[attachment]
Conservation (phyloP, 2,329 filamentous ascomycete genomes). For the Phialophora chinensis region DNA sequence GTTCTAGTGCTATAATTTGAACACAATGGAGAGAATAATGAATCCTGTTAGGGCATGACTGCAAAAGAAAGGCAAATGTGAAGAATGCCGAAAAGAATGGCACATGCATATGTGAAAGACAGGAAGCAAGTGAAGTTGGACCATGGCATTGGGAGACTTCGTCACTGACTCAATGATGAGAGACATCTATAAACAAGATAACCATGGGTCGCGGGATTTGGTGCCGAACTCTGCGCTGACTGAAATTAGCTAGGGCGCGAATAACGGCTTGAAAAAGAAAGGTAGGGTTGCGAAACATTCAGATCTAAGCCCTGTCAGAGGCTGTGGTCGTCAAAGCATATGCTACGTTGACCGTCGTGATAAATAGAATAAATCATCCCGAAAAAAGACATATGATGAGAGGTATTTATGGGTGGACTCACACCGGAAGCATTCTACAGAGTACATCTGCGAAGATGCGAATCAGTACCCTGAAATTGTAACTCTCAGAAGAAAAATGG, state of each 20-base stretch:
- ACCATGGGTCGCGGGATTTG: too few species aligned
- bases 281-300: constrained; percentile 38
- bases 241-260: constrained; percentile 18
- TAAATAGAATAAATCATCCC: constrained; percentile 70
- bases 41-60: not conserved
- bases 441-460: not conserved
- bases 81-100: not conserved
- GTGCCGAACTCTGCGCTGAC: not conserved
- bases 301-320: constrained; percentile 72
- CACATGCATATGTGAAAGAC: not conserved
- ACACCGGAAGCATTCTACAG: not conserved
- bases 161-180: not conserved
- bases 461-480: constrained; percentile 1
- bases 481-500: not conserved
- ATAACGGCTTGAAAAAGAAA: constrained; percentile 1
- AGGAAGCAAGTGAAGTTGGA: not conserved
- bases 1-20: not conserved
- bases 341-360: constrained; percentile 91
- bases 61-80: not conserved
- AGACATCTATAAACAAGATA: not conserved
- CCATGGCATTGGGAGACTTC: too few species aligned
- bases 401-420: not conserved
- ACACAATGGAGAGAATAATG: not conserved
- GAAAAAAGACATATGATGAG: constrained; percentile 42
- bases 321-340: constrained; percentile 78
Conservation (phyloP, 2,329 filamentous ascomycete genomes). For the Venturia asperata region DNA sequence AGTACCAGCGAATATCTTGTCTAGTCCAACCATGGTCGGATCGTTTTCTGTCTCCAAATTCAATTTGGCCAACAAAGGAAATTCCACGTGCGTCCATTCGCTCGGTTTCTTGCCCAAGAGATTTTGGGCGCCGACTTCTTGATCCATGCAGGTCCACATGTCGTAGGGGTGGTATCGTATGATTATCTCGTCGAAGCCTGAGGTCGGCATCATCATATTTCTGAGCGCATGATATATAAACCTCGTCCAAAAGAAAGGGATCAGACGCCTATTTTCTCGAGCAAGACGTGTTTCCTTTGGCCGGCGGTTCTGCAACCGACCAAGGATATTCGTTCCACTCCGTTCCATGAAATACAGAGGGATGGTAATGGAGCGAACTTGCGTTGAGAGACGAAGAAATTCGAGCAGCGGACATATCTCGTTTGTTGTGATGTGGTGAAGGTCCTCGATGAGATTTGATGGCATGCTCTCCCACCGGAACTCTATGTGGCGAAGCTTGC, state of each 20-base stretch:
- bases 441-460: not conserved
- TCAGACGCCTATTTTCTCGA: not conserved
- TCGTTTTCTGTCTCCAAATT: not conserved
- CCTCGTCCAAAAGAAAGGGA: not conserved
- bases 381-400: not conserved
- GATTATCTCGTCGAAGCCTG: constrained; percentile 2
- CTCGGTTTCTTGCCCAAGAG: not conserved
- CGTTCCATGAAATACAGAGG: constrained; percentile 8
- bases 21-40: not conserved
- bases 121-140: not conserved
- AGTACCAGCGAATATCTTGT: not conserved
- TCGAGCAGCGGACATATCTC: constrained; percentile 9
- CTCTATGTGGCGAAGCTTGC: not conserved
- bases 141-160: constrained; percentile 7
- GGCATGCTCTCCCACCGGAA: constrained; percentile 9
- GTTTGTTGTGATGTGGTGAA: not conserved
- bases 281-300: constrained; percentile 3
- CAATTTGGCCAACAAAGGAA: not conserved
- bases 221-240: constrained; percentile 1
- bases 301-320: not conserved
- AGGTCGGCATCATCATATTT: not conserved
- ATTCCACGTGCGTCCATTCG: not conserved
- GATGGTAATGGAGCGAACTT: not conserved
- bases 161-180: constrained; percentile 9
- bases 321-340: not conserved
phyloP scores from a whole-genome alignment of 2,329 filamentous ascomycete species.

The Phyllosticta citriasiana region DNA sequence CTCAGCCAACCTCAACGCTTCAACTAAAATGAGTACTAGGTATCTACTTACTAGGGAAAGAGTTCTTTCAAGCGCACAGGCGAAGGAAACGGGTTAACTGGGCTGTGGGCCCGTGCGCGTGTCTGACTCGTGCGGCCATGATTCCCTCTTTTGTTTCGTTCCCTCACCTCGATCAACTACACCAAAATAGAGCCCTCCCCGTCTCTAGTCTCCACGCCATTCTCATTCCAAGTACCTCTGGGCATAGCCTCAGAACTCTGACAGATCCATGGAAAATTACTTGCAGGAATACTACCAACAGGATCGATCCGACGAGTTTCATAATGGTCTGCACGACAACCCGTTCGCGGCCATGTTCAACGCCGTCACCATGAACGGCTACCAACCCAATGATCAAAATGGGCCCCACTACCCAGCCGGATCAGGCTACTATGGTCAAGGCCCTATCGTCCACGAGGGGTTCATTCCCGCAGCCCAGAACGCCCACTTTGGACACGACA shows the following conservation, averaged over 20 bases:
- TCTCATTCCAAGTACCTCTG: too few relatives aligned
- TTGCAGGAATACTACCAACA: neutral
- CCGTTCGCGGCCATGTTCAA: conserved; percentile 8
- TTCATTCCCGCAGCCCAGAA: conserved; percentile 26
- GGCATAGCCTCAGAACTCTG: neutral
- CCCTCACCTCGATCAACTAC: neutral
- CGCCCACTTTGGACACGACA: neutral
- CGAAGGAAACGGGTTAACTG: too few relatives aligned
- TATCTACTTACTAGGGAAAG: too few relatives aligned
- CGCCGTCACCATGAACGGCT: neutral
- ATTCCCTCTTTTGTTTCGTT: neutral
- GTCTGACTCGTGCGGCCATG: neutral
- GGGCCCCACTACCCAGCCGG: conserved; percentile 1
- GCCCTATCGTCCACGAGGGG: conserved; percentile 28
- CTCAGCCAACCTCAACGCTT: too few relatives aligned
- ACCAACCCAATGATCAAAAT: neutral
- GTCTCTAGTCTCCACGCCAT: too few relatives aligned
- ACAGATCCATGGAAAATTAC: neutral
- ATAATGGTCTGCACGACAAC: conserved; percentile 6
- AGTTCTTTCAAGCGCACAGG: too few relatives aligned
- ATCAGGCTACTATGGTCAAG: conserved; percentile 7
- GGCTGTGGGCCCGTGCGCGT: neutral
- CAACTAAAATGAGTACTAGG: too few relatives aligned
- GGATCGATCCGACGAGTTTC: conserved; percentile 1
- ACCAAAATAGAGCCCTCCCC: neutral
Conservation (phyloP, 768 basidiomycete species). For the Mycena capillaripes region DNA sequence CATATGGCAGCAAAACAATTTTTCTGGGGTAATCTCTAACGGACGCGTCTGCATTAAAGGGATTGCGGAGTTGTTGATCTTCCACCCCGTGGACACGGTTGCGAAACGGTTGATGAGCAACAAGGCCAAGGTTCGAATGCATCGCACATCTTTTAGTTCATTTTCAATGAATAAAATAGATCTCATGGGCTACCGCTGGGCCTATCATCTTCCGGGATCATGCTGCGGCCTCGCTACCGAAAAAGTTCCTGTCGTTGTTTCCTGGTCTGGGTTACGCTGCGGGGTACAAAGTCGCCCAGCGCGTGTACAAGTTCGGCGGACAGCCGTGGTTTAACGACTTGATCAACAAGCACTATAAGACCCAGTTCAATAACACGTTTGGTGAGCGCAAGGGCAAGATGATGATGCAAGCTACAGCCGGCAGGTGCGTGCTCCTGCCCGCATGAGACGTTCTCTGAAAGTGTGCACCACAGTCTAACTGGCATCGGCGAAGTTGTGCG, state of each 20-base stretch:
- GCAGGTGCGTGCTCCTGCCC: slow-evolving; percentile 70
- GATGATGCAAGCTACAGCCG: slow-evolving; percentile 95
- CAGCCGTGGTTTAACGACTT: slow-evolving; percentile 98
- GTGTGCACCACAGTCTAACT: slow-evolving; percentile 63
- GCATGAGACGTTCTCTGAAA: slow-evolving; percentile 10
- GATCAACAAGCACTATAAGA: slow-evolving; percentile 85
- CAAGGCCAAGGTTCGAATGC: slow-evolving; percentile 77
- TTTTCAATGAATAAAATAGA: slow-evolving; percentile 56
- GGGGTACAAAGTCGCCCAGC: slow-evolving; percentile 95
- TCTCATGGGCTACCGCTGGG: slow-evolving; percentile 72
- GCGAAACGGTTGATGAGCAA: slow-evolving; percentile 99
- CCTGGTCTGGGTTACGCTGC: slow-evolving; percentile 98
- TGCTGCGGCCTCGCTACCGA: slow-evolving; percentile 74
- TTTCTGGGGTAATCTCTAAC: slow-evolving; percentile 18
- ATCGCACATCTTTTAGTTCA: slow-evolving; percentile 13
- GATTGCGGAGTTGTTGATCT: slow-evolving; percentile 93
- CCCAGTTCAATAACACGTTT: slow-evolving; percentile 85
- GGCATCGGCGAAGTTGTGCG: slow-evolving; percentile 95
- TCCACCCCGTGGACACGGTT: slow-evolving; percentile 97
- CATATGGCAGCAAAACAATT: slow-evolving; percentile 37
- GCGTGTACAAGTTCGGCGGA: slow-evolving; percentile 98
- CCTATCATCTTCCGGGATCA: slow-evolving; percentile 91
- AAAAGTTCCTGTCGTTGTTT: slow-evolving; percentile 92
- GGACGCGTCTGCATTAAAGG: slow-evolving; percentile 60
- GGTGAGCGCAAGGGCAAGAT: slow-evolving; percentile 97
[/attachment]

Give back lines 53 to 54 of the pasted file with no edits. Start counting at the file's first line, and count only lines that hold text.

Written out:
phyloP scores from a whole-genome alignment of 2,329 filamentous ascomycete species.

The Phyllosticta citriasiana region DNA sequence CTCAGCCAACCTCAACGCTTCAACTAAAATGAGTACTAGGTATCTACTTACTAGGGAAAGAGTTCTTTCAAGCGCACAGGCGAAGGAAACGGGTTAACTGGGCTGTGGGCCCGTGCGCGTGTCTGACTCGTGCGGCCATGATTCCCTCTTTTGTTTCGTTCCCTCACCTCGATCAACTACACCAAAATAGAGCCCTCCCCGTCTCTAGTCTCCACGCCATTCTCATTCCAAGTACCTCTGGGCATAGCCTCAGAACTCTGACAGATCCATGGAAAATTACTTGCAGGAATACTACCAACAGGATCGATCCGACGAGTTTCATAATGGTCTGCACGACAACCCGTTCGCGGCCATGTTCAACGCCGTCACCATGAACGGCTACCAACCCAATGATCAAAATGGGCCCCACTACCCAGCCGGATCAGGCTACTATGGTCAAGGCCCTATCGTCCACGAGGGGTTCATTCCCGCAGCCCAGAACGCCCACTTTGGACACGACA shows the following conservation, averaged over 20 bases: